Students of ITT Technical Institute: Carefully consider your options to preserve your GI Bill.


Students of ITT Technical Institute:  Carefully consider your options to preserve your GI Bill!

The Facts

On September 6, 2016, ITT Technical Institute announced it is closing immediately.   Information from the US Department of Education is here.

What Should GI Bill Beneficiaries Do?

You may want to consider your options carefully.

  • You could transfer to a new school.  If you act quickly to transfer to a new school, you can preserve your remaining months of GI Bill eligibility and avoid the possibility of any break in your housing allowance (BAH).  If the housing allowance is critical to you, then you may want to act now to transfer.  (But if you have a lot of federal loans, please read the next item below.)  If you want to transfer, look first at your local community college, as they are properly respected and lower cost.
  • You could apply to get your federal loans forgiven.  If you haven’t yet transferred your credits to “a comparable educational program at another school,” then, because ITT has closed, you are now eligible to have your federal loans discharged (forgiven) by the U.S. Department of Education under the “closed school discharge” rules (more information here).   If you have a lot of federal student loans at ITT, you may want to get your loans discharged.  If you decide you want a “closed school discharge,” please understand that you may not be able to prevent a break in your housing allowance – unless you transfer to a program that is not “a comparable program at another school” (for example, if you transfer to a totally different program at a new school, then you’d be still eligible for the “closed school discharge”).  Please also know that you will not be able to get your GI Bill months of eligibility back once you use them at ITT, even after it closes.  Also, be aware that most private loans cannot be forgiven (discharged), but you should check the specific promissory note you signed when taking out the loan.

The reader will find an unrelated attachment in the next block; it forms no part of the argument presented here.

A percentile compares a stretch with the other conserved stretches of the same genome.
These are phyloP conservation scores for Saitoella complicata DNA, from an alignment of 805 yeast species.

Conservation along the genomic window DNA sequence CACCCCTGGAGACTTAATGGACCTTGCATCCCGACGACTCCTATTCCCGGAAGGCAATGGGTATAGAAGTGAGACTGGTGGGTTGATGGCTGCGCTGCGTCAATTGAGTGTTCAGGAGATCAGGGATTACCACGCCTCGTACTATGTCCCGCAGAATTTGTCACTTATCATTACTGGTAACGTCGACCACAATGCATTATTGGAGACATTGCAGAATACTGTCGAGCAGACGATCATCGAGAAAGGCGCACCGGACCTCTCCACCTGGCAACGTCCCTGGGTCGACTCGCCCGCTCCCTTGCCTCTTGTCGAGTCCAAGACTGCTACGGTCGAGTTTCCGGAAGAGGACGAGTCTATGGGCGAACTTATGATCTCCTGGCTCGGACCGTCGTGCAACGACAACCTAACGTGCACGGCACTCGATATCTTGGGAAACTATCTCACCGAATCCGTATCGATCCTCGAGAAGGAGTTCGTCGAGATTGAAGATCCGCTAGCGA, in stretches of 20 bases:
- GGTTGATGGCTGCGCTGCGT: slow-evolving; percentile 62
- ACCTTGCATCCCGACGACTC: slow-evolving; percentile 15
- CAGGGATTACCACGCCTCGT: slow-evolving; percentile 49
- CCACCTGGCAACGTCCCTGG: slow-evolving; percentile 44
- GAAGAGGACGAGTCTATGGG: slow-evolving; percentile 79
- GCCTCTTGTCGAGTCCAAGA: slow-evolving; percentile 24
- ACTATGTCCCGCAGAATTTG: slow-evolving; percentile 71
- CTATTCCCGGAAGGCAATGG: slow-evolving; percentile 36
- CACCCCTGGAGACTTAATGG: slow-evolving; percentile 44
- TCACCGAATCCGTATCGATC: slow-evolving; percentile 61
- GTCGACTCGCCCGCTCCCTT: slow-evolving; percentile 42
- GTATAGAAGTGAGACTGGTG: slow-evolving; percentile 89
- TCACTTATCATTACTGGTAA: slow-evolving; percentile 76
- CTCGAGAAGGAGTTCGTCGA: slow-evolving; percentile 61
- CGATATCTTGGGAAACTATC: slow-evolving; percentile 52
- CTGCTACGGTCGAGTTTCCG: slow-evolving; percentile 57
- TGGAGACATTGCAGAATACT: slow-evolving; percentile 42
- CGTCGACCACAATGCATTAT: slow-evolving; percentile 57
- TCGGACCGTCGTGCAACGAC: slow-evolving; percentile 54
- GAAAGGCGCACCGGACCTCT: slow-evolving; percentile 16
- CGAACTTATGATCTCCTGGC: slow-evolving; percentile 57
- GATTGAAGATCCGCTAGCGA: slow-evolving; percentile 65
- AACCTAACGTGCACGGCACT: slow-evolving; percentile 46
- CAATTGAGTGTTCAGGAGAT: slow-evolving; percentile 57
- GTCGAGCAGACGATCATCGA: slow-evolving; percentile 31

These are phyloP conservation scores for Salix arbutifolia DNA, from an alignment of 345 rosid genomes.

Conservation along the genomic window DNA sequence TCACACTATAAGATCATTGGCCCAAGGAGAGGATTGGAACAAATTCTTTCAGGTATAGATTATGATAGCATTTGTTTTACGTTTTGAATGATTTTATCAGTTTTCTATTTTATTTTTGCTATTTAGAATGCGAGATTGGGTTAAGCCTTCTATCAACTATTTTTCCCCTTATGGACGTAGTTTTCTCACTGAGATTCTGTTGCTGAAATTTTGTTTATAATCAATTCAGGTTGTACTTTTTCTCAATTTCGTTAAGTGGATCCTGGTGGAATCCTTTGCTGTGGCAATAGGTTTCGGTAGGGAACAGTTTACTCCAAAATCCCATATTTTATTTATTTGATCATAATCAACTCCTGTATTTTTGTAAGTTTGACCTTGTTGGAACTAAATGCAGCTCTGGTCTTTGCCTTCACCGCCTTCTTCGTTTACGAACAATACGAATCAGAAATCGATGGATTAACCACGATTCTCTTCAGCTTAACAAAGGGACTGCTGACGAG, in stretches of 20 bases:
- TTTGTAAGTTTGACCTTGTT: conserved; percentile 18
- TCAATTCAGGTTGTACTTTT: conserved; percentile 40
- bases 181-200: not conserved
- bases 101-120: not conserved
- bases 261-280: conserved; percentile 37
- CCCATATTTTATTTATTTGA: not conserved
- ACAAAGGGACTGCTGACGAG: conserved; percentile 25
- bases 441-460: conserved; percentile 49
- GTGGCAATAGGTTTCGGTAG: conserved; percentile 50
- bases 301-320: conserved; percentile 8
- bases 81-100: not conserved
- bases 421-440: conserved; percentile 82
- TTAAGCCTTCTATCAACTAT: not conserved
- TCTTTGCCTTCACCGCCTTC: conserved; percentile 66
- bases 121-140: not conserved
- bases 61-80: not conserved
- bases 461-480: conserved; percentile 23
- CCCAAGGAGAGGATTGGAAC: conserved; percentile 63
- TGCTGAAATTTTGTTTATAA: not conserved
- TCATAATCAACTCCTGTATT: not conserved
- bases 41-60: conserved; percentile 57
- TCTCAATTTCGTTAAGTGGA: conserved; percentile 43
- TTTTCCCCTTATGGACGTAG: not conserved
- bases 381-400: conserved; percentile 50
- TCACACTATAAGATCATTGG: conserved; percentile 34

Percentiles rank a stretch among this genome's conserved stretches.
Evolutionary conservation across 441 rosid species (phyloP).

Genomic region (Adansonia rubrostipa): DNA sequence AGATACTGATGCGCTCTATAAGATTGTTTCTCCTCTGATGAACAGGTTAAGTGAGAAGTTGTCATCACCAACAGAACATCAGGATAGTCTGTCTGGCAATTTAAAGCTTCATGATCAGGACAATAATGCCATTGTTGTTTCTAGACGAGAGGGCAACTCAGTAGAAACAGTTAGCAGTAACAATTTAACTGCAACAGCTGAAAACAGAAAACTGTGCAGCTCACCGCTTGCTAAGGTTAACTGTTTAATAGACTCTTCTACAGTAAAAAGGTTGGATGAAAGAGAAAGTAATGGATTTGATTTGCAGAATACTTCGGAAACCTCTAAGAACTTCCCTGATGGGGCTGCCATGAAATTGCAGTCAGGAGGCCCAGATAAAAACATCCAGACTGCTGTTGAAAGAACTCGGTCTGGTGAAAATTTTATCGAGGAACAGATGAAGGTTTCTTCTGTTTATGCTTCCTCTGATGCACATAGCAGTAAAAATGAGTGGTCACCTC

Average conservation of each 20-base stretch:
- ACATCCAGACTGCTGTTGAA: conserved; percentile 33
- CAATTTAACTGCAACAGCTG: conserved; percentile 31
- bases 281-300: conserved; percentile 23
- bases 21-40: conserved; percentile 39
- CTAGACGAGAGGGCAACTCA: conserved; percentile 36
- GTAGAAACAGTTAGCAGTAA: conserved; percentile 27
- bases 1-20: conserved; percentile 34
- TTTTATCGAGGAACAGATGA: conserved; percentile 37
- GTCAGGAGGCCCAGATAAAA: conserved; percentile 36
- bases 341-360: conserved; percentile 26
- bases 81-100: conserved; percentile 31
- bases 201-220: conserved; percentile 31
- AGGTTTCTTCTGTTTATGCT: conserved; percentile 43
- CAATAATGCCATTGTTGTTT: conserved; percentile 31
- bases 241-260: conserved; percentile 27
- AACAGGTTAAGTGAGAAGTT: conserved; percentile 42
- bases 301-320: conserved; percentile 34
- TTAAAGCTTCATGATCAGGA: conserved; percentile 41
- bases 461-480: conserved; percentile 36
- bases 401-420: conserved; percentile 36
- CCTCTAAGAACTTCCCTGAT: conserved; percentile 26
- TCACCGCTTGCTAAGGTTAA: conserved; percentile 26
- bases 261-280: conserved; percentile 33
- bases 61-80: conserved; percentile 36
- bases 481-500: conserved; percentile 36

• There may be some private loans you can apply to have discharged (forgiven), depending on state programs.  A list of state programs that offer some loan cancellation are here

If You Want to Transfer, Where Should You Transfer To?

If you want to transfer to a new school, there are helpful resources:

  • The U.S. Department of Veterans Affairs’ college search engine, “GI Bill College Comparison Tool” is here.
  • The U.S. Education Department’s college search engine, “College Scorecard” is here.
  • A reliable, non-profit, community college search engine is here.
  • Tips on choosing a college for veterans are here.

Please steer clear of private company websites, which often push you to schools that pay to be listed on the website.  The U.S. government websites don’t accept any money to promote schools; the U.S. government provides fair and accurate information.

One of the best schools to transfer to is your local community college.  Community colleges are properly accredited, their credits are respected by other colleges and universities, and their degrees are often more respected by employers than schools like ITT Tech.  Also, they have very low tuition, so that if you have to repeat credits and your GI Bill months are running out, you won’t face financial hardship.  Many community colleges have been reaching out to ITT students to offer them space, so check with your local community college.

Here is map and here is a list of community colleges near ITT campuses.

You may want to avoid ITT’s “articulation agreements” with other for-profit colleges that are under law enforcement action for deceiving students, and that are not properly accredited, may be overpriced, and may not have credits that can transfer.

Many experts believe the best education is not online, but in a classroom.  However, if you really want to study online, you should look into a public online college, such as Penn State World Campus, Arizona State University Online, or Georgia Tech University Online.  Many community colleges also have online offerings.

Unfortunately, you might face the hard truth that some of your credits may not transfer to a new school and you may need to repeat credits.  Why?  Because ITT’s credits were often not respected by other schools (and likely wouldn’t be respected by many employers) and because of ITT’s imminent loss of accreditation.  That’s a hard truth to face, especially after ITT probably promised you they were great.

Bottom line, it is critically important that you carefully consider your options now to make the most of your hard-earned GI Bill benefits.

Student Veterans of America Hotline for ITT students, including recommending colleges to transfer to:



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